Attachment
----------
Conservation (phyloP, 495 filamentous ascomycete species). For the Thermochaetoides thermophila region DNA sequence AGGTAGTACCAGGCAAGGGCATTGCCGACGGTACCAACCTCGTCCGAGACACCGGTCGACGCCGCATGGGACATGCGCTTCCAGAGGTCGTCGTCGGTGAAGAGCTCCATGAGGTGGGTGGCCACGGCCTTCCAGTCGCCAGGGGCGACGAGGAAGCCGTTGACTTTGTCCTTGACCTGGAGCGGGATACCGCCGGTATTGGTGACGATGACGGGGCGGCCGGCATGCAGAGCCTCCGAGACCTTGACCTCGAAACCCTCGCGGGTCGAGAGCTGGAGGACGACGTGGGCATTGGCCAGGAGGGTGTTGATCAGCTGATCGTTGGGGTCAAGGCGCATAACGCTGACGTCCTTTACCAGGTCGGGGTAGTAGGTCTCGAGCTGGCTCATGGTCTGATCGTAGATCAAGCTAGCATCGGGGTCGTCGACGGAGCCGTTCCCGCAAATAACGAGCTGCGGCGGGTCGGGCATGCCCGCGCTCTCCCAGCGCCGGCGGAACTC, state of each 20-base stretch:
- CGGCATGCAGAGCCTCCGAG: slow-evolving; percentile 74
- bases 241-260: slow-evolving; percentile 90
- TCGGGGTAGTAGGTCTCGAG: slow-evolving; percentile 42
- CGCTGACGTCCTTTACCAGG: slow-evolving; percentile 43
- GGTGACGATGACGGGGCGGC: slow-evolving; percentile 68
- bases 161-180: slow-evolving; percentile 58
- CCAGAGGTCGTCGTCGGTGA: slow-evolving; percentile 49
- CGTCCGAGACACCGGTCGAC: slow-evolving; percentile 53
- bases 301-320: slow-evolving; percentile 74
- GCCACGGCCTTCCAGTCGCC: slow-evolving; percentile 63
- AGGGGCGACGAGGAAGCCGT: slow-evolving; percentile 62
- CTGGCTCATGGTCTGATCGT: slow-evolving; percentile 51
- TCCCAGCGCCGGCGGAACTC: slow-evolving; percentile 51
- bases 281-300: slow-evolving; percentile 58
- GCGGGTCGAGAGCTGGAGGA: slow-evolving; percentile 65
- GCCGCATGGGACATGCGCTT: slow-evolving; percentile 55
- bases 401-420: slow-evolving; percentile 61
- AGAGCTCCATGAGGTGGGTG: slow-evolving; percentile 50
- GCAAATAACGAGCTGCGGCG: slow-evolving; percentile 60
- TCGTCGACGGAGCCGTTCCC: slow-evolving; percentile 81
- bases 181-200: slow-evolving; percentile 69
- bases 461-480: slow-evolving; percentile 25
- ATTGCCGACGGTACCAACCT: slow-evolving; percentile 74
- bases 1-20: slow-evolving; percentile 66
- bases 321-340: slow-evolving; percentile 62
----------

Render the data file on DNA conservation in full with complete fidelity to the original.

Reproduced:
Conservation (phyloP, 495 filamentous ascomycete species). For the Thermochaetoides thermophila region DNA sequence AGGTAGTACCAGGCAAGGGCATTGCCGACGGTACCAACCTCGTCCGAGACACCGGTCGACGCCGCATGGGACATGCGCTTCCAGAGGTCGTCGTCGGTGAAGAGCTCCATGAGGTGGGTGGCCACGGCCTTCCAGTCGCCAGGGGCGACGAGGAAGCCGTTGACTTTGTCCTTGACCTGGAGCGGGATACCGCCGGTATTGGTGACGATGACGGGGCGGCCGGCATGCAGAGCCTCCGAGACCTTGACCTCGAAACCCTCGCGGGTCGAGAGCTGGAGGACGACGTGGGCATTGGCCAGGAGGGTGTTGATCAGCTGATCGTTGGGGTCAAGGCGCATAACGCTGACGTCCTTTACCAGGTCGGGGTAGTAGGTCTCGAGCTGGCTCATGGTCTGATCGTAGATCAAGCTAGCATCGGGGTCGTCGACGGAGCCGTTCCCGCAAATAACGAGCTGCGGCGGGTCGGGCATGCCCGCGCTCTCCCAGCGCCGGCGGAACTC, state of each 20-base stretch:
- CGGCATGCAGAGCCTCCGAG: slow-evolving; percentile 74
- bases 241-260: slow-evolving; percentile 90
- TCGGGGTAGTAGGTCTCGAG: slow-evolving; percentile 42
- CGCTGACGTCCTTTACCAGG: slow-evolving; percentile 43
- GGTGACGATGACGGGGCGGC: slow-evolving; percentile 68
- bases 161-180: slow-evolving; percentile 58
- CCAGAGGTCGTCGTCGGTGA: slow-evolving; percentile 49
- CGTCCGAGACACCGGTCGAC: slow-evolving; percentile 53
- bases 301-320: slow-evolving; percentile 74
- GCCACGGCCTTCCAGTCGCC: slow-evolving; percentile 63
- AGGGGCGACGAGGAAGCCGT: slow-evolving; percentile 62
- CTGGCTCATGGTCTGATCGT: slow-evolving; percentile 51
- TCCCAGCGCCGGCGGAACTC: slow-evolving; percentile 51
- bases 281-300: slow-evolving; percentile 58
- GCGGGTCGAGAGCTGGAGGA: slow-evolving; percentile 65
- GCCGCATGGGACATGCGCTT: slow-evolving; percentile 55
- bases 401-420: slow-evolving; percentile 61
- AGAGCTCCATGAGGTGGGTG: slow-evolving; percentile 50
- GCAAATAACGAGCTGCGGCG: slow-evolving; percentile 60
- TCGTCGACGGAGCCGTTCCC: slow-evolving; percentile 81
- bases 181-200: slow-evolving; percentile 69
- bases 461-480: slow-evolving; percentile 25
- ATTGCCGACGGTACCAACCT: slow-evolving; percentile 74
- bases 1-20: slow-evolving; percentile 66
- bases 321-340: slow-evolving; percentile 62